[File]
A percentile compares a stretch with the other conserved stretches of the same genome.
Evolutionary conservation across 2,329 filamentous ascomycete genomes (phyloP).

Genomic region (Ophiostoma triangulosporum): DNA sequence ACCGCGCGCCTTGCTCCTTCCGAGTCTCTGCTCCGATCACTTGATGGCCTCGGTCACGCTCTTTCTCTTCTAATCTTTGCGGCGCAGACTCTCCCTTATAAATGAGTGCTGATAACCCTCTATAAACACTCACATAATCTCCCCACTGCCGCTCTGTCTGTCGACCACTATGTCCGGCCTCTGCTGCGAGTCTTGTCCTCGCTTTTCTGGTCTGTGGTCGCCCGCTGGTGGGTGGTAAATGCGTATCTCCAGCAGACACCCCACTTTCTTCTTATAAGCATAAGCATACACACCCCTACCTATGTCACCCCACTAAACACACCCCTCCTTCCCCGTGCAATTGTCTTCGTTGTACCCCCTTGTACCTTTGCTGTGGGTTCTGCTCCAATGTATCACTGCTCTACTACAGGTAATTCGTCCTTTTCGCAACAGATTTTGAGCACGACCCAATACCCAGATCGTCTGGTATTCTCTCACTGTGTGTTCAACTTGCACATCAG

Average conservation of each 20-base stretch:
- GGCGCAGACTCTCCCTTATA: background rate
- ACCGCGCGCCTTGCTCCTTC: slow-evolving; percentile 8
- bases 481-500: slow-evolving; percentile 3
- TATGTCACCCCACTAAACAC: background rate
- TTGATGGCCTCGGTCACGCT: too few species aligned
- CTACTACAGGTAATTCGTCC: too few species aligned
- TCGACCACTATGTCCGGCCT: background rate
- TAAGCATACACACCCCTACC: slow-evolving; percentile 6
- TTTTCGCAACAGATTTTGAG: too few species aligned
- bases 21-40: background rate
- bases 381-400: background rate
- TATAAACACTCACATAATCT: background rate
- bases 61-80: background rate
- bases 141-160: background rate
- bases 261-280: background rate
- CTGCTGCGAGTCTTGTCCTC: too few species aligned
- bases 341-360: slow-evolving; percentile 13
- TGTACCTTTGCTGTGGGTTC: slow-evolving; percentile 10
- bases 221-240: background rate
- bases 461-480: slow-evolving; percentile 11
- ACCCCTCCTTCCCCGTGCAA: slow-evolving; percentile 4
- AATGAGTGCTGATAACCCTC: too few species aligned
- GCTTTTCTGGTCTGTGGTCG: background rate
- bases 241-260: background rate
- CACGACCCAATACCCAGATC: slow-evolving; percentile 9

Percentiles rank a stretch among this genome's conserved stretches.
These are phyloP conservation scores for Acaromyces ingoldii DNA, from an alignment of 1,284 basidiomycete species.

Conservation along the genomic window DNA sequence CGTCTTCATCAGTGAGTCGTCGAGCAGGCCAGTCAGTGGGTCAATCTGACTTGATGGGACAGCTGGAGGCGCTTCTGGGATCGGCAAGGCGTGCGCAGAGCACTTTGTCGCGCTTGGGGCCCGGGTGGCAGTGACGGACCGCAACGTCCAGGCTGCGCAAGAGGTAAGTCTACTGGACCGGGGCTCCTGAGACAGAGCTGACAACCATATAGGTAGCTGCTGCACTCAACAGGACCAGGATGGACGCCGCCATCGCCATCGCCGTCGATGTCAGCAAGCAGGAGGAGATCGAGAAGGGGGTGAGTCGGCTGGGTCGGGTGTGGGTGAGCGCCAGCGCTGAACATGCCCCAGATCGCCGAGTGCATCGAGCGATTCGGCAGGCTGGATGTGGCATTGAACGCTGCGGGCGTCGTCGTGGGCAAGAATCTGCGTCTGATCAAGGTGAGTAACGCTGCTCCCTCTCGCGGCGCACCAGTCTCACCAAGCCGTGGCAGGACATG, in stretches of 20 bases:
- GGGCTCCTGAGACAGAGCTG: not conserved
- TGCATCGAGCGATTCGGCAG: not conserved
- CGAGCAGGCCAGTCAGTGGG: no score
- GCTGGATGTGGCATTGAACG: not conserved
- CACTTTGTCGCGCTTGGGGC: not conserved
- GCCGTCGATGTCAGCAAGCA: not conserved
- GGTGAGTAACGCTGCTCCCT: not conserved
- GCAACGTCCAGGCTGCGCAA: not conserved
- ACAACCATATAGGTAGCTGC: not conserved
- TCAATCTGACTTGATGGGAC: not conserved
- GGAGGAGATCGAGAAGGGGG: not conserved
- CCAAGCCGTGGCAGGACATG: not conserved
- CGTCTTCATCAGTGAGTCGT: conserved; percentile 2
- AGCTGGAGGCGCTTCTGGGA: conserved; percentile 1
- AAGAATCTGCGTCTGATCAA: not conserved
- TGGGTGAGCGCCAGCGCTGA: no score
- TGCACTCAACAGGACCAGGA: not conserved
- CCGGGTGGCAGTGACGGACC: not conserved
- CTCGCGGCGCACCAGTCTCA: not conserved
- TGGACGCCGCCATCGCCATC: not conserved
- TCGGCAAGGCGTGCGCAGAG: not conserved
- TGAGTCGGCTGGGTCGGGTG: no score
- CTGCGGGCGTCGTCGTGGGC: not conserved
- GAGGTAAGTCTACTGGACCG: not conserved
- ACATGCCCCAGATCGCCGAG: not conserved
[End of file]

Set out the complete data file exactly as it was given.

A percentile compares a stretch with the other conserved stretches of the same genome.
Evolutionary conservation across 2,329 filamentous ascomycete genomes (phyloP).

Genomic region (Ophiostoma triangulosporum): DNA sequence ACCGCGCGCCTTGCTCCTTCCGAGTCTCTGCTCCGATCACTTGATGGCCTCGGTCACGCTCTTTCTCTTCTAATCTTTGCGGCGCAGACTCTCCCTTATAAATGAGTGCTGATAACCCTCTATAAACACTCACATAATCTCCCCACTGCCGCTCTGTCTGTCGACCACTATGTCCGGCCTCTGCTGCGAGTCTTGTCCTCGCTTTTCTGGTCTGTGGTCGCCCGCTGGTGGGTGGTAAATGCGTATCTCCAGCAGACACCCCACTTTCTTCTTATAAGCATAAGCATACACACCCCTACCTATGTCACCCCACTAAACACACCCCTCCTTCCCCGTGCAATTGTCTTCGTTGTACCCCCTTGTACCTTTGCTGTGGGTTCTGCTCCAATGTATCACTGCTCTACTACAGGTAATTCGTCCTTTTCGCAACAGATTTTGAGCACGACCCAATACCCAGATCGTCTGGTATTCTCTCACTGTGTGTTCAACTTGCACATCAG

Average conservation of each 20-base stretch:
- GGCGCAGACTCTCCCTTATA: background rate
- ACCGCGCGCCTTGCTCCTTC: slow-evolving; percentile 8
- bases 481-500: slow-evolving; percentile 3
- TATGTCACCCCACTAAACAC: background rate
- TTGATGGCCTCGGTCACGCT: too few species aligned
- CTACTACAGGTAATTCGTCC: too few species aligned
- TCGACCACTATGTCCGGCCT: background rate
- TAAGCATACACACCCCTACC: slow-evolving; percentile 6
- TTTTCGCAACAGATTTTGAG: too few species aligned
- bases 21-40: background rate
- bases 381-400: background rate
- TATAAACACTCACATAATCT: background rate
- bases 61-80: background rate
- bases 141-160: background rate
- bases 261-280: background rate
- CTGCTGCGAGTCTTGTCCTC: too few species aligned
- bases 341-360: slow-evolving; percentile 13
- TGTACCTTTGCTGTGGGTTC: slow-evolving; percentile 10
- bases 221-240: background rate
- bases 461-480: slow-evolving; percentile 11
- ACCCCTCCTTCCCCGTGCAA: slow-evolving; percentile 4
- AATGAGTGCTGATAACCCTC: too few species aligned
- GCTTTTCTGGTCTGTGGTCG: background rate
- bases 241-260: background rate
- CACGACCCAATACCCAGATC: slow-evolving; percentile 9

Percentiles rank a stretch among this genome's conserved stretches.
These are phyloP conservation scores for Acaromyces ingoldii DNA, from an alignment of 1,284 basidiomycete species.

Conservation along the genomic window DNA sequence CGTCTTCATCAGTGAGTCGTCGAGCAGGCCAGTCAGTGGGTCAATCTGACTTGATGGGACAGCTGGAGGCGCTTCTGGGATCGGCAAGGCGTGCGCAGAGCACTTTGTCGCGCTTGGGGCCCGGGTGGCAGTGACGGACCGCAACGTCCAGGCTGCGCAAGAGGTAAGTCTACTGGACCGGGGCTCCTGAGACAGAGCTGACAACCATATAGGTAGCTGCTGCACTCAACAGGACCAGGATGGACGCCGCCATCGCCATCGCCGTCGATGTCAGCAAGCAGGAGGAGATCGAGAAGGGGGTGAGTCGGCTGGGTCGGGTGTGGGTGAGCGCCAGCGCTGAACATGCCCCAGATCGCCGAGTGCATCGAGCGATTCGGCAGGCTGGATGTGGCATTGAACGCTGCGGGCGTCGTCGTGGGCAAGAATCTGCGTCTGATCAAGGTGAGTAACGCTGCTCCCTCTCGCGGCGCACCAGTCTCACCAAGCCGTGGCAGGACATG, in stretches of 20 bases:
- GGGCTCCTGAGACAGAGCTG: not conserved
- TGCATCGAGCGATTCGGCAG: not conserved
- CGAGCAGGCCAGTCAGTGGG: no score
- GCTGGATGTGGCATTGAACG: not conserved
- CACTTTGTCGCGCTTGGGGC: not conserved
- GCCGTCGATGTCAGCAAGCA: not conserved
- GGTGAGTAACGCTGCTCCCT: not conserved
- GCAACGTCCAGGCTGCGCAA: not conserved
- ACAACCATATAGGTAGCTGC: not conserved
- TCAATCTGACTTGATGGGAC: not conserved
- GGAGGAGATCGAGAAGGGGG: not conserved
- CCAAGCCGTGGCAGGACATG: not conserved
- CGTCTTCATCAGTGAGTCGT: conserved; percentile 2
- AGCTGGAGGCGCTTCTGGGA: conserved; percentile 1
- AAGAATCTGCGTCTGATCAA: not conserved
- TGGGTGAGCGCCAGCGCTGA: no score
- TGCACTCAACAGGACCAGGA: not conserved
- CCGGGTGGCAGTGACGGACC: not conserved
- CTCGCGGCGCACCAGTCTCA: not conserved
- TGGACGCCGCCATCGCCATC: not conserved
- TCGGCAAGGCGTGCGCAGAG: not conserved
- TGAGTCGGCTGGGTCGGGTG: no score
- CTGCGGGCGTCGTCGTGGGC: not conserved
- GAGGTAAGTCTACTGGACCG: not conserved
- ACATGCCCCAGATCGCCGAG: not conserved